India Rolls Out Historic Tax Reform

New Goods And Services Tax Rolls Out On Schedule

At the stroke of midnight on July 1 the Indian government officially kicked off its new tax schedule knows at Goods and Services Tax (GST). Despite doubts among some Indian businesses that the country may not be ready for the transition, the new tax reform aims to create a “unified” market in India.

So as firms rush to comply with the new GST and small traders reluctantly get pulled into the tax net, the potential medium to long-term benefits are large but adjusting to the new system will disrupt business-as-usual. After a decade in the making, the new GST has finally been put into effect in India, albeit in a less-than-perfect form with multiple tax slabs that are bound to cause confusion among firms and consumers.

For example, unpacked food grains will not be taxed while any wrapped in a sealed plastic bag with however small a brand name on it will attract a 5% tax levy. As a result, retailers are protesting this tax on packaged raw food products, arguing that they are of better quality and therefore, should not be taxed. Current reports related to the reaction of the new GST have been mixed, with some shopkeepers complaining that they had to turn away consumers as they did not have their GST registration number or they were unable to migrate their systems to the new software. Small shops in India do not even have their records computerized.

For others, however, it was relatively smooth sailing, with businessmen saying that they will likely feel the impact only at the end of the month. Stocks at many stores are at bare minimum level, having de-stocked ahead of the GST rollout and consumers are expected to put off purchases until the confusion reduces.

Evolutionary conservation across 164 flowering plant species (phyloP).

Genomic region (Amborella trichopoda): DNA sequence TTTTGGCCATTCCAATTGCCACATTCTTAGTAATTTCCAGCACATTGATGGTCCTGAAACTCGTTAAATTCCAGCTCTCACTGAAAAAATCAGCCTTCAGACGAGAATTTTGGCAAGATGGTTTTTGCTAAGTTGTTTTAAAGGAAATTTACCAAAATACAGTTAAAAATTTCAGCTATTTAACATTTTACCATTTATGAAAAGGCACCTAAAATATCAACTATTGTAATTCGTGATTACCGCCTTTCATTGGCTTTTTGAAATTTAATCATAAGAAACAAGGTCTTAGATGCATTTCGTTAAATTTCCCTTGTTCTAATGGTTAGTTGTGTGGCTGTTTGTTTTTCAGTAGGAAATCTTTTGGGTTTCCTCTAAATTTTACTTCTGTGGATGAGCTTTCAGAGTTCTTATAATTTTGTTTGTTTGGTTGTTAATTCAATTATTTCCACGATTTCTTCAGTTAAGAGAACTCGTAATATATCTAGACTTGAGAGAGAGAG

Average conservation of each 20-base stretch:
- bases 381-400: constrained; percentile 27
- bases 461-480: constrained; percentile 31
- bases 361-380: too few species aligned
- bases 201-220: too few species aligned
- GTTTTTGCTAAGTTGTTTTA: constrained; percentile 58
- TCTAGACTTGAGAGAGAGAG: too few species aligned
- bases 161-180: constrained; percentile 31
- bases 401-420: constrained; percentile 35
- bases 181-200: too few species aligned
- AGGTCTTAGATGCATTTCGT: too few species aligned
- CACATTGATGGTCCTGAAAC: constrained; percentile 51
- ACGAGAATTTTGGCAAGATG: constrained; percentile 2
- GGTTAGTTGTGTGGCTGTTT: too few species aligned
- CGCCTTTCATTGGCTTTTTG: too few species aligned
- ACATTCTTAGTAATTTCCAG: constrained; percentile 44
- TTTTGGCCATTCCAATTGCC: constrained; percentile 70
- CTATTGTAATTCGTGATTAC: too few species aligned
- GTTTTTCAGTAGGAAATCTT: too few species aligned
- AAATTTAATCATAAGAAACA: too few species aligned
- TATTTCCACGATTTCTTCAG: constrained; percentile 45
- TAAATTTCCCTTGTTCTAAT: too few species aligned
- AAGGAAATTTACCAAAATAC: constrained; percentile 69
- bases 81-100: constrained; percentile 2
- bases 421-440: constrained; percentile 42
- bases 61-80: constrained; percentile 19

Short-term Disruptions Inevitable

Short-term disruptions are inevitable, as noted in a May 25th report by London-based TS Lombard, an independent research firm, the new GST rollout “threatens supply disruptions”. Consumer goods companies, for instance, explains the firm, have stated that the implementation “will not be easy” as the hundreds and thousands of retailers, wholesalers and distributors in the country need to be compliant.

And the fallout is likely to prolong for 2-3 months at the very least for organized companies. Varun Berry, managing director of biscuit maker Britannia, stated in a television interview that he expects a 5-10% downturn in his company’s revenue in the current quarter. The informal sector, however, will be dealt a big blow as the competitive edge they had in terms of pricing will get eroded with their businesses being forced to enter the tax net.

While this is good news for investors as stocks of listed companies will benefit over the medium-to-long term due to higher growth and greater efficiency of the tax system, it raises concerns about the slow pace of job growth in India and how the growing workforce will be productively employed in an economy where the informal sector is estimated to employ 90% of the working population.

For now, the government’s focus will be on implementing the GST as smoothly as possible, and in particular ensuring that the technological backbone that will need to handle the billions of tax invoices that will.

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